A Tale of Two Systems: Recreational & Medical Cannabis in Washington State

The deadline for submitting applications to grow, produce and/or sell marijuana in Washington has passed and the state liquor control board (WSLCB) has reported receiving over 2,500 applications. Out of those applications no more than 334 retail stores would be allowed statewide, while restrictions on growers will center around a cap on the number of square feet used to grow and produce marijuana products.

With retail outlets slated to start to open in May or June of this year, questions about the necessity of medical dispensaries, which are considered parallel distribution networks, have arisen. Specifically, why should the state continue to support a largely unregulated and tax free medicinal market when another marketplace – that allows the state more regulatory controls, along with the ability to levy taxes – is providing a similar service.

Indeed, a state committee has recommended that the state shut down medical dispensaries and restrict access for patients. These restrictions would ban patients from growing their own marijuana and start to pay taxes on their medical purchases. Medicinal patients would also have to join a patient registry and doctors would be discouraged from primarily providing services to medicinal patients. Finally, the legal possession limit for medicinal patients would be severely restricted. If the recommendation is followed, dispensaries would begin to shut down in 2015.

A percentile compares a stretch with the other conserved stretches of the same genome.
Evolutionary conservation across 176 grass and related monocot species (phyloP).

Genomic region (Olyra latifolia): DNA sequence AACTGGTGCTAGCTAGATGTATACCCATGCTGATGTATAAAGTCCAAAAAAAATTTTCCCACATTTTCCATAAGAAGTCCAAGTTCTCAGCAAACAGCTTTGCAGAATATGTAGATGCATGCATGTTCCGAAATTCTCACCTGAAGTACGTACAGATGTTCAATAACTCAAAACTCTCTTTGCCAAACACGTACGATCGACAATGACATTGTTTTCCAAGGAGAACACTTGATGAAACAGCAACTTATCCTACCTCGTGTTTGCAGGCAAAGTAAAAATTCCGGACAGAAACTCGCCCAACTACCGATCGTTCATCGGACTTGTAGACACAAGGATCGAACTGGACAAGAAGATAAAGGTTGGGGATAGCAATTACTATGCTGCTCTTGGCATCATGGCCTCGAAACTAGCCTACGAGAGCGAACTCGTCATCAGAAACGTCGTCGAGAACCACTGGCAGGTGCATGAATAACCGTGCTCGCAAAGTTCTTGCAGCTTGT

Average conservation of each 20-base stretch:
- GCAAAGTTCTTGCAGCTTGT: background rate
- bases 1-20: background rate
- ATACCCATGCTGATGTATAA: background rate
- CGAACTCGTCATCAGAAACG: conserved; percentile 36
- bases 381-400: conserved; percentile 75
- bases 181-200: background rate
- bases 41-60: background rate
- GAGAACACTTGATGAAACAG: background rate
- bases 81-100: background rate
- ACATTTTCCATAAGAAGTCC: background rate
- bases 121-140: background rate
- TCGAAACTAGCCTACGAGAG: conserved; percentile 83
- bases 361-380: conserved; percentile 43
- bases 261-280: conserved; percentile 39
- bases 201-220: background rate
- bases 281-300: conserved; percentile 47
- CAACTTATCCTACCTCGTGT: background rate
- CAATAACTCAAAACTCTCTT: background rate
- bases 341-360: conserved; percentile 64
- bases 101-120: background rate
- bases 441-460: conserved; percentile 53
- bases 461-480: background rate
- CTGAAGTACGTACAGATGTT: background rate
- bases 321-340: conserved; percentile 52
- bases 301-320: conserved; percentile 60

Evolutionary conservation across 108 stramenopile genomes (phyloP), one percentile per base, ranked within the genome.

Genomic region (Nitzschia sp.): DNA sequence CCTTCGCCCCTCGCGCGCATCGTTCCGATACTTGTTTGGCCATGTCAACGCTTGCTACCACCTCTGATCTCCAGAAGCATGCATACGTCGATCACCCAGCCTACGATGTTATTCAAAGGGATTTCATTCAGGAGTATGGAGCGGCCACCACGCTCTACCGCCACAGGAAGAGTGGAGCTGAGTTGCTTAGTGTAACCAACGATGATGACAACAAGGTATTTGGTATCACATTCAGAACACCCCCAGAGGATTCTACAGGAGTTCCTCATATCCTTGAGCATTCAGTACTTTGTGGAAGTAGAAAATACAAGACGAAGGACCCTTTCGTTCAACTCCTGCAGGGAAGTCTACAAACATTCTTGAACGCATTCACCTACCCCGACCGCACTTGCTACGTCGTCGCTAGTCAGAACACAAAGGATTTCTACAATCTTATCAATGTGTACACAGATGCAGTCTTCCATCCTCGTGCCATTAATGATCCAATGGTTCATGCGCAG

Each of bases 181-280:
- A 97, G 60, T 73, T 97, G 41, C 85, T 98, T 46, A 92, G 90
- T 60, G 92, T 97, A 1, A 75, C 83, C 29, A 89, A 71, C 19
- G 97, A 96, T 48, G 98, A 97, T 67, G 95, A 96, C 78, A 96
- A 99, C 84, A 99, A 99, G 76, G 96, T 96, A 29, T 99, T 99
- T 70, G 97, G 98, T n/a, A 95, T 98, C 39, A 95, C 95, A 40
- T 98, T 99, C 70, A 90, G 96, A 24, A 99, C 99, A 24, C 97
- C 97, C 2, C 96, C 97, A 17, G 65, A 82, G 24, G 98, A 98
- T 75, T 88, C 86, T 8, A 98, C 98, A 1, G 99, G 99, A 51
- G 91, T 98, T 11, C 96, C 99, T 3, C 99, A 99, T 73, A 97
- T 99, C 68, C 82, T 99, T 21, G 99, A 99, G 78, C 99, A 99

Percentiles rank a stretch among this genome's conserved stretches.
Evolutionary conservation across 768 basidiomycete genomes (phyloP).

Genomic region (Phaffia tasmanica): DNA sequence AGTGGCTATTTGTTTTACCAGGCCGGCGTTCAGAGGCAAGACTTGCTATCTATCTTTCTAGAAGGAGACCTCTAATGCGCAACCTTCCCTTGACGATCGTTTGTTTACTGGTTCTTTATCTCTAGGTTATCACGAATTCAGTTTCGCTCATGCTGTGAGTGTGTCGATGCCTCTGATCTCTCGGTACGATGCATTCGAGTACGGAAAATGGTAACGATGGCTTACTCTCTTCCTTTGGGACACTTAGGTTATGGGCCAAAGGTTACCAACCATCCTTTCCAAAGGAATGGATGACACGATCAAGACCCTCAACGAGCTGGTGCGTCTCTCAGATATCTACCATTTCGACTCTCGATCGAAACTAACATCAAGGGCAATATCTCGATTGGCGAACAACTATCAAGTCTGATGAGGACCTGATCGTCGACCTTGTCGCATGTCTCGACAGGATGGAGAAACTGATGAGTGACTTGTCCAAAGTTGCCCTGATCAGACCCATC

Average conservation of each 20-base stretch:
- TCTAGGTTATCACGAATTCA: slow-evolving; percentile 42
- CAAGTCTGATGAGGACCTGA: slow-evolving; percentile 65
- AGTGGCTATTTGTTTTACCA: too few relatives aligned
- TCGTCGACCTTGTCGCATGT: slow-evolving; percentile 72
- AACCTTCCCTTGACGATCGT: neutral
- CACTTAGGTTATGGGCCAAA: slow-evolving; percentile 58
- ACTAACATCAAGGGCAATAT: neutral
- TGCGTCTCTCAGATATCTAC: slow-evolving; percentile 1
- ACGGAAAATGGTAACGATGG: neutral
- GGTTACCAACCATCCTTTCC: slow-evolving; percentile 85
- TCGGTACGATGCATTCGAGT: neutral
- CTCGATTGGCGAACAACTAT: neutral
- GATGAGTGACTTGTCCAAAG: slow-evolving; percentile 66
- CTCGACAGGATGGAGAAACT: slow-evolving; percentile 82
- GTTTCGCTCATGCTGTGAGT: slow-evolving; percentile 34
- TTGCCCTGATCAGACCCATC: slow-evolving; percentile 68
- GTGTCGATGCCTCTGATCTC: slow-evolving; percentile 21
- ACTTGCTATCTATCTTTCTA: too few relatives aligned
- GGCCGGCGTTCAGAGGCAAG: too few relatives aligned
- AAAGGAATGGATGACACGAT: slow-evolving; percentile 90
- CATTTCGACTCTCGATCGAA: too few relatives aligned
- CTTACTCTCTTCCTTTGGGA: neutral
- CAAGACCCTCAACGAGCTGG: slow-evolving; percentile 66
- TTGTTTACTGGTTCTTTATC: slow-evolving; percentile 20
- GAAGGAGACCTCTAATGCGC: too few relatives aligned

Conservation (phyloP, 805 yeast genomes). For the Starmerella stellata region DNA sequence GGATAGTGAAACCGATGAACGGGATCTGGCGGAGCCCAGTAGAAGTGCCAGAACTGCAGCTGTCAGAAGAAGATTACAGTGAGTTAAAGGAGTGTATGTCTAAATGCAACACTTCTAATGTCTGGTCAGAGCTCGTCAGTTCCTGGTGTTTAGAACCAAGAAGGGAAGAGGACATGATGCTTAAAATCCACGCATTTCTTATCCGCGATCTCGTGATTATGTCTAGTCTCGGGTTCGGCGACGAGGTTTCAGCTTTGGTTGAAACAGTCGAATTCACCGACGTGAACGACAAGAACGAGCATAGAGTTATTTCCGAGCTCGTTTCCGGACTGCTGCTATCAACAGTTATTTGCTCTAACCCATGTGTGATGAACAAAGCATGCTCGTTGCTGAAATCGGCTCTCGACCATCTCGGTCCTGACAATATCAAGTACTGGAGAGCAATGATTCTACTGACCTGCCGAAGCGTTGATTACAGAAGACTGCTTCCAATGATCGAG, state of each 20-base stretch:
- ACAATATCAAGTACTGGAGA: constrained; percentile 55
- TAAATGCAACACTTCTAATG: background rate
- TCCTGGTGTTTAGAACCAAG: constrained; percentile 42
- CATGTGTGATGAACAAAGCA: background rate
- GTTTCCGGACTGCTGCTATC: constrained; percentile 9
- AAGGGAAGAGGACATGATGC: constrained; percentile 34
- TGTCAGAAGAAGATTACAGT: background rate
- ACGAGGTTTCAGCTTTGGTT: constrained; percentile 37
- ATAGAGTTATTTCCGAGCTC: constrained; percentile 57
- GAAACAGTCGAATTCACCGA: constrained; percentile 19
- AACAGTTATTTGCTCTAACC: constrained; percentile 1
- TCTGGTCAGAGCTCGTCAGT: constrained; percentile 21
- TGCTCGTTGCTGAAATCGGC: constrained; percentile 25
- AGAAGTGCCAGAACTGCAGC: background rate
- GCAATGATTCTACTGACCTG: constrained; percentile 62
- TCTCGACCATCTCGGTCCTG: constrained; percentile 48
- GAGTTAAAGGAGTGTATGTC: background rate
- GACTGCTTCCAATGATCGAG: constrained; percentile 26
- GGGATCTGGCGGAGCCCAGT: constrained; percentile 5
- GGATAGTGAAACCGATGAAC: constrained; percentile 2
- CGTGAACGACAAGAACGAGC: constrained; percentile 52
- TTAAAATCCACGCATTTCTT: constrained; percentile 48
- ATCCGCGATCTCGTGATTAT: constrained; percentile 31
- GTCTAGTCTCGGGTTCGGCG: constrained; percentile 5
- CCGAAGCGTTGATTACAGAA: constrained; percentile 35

Another factor in this decision is the federal government, which still considers marijuana as an illegal drug. The Department of Justice (DOJ) has stated they won’t interfere in states where marijuana is legal, except in certain circumstances, most particularly in those where they consider the industry to lack adequate regulation. Eliminating medicinal dispensaries would go a long way towards mollifying federal regulators.

Of course, supporters of the medicinal system in are against these changes. For one, the medicinal system in Washington is working and has been for 15 years. Other concerns center around access to adequate quantities and powerful enough strains, some of which can be catered to specific patient needs.

However, it looks bad for dispensaries in Washington. The lack of regulation and tax income, coupled with the fact that patients will still have access to marijuana, likely makes a strong argument against dispensaries in the minds of state legislators. If the state decides to do away with the medicinal system, Washington dispensaries would be shuttered in favor of retail outlets, leaving those who have invested time and money in the medicinal market out of business.



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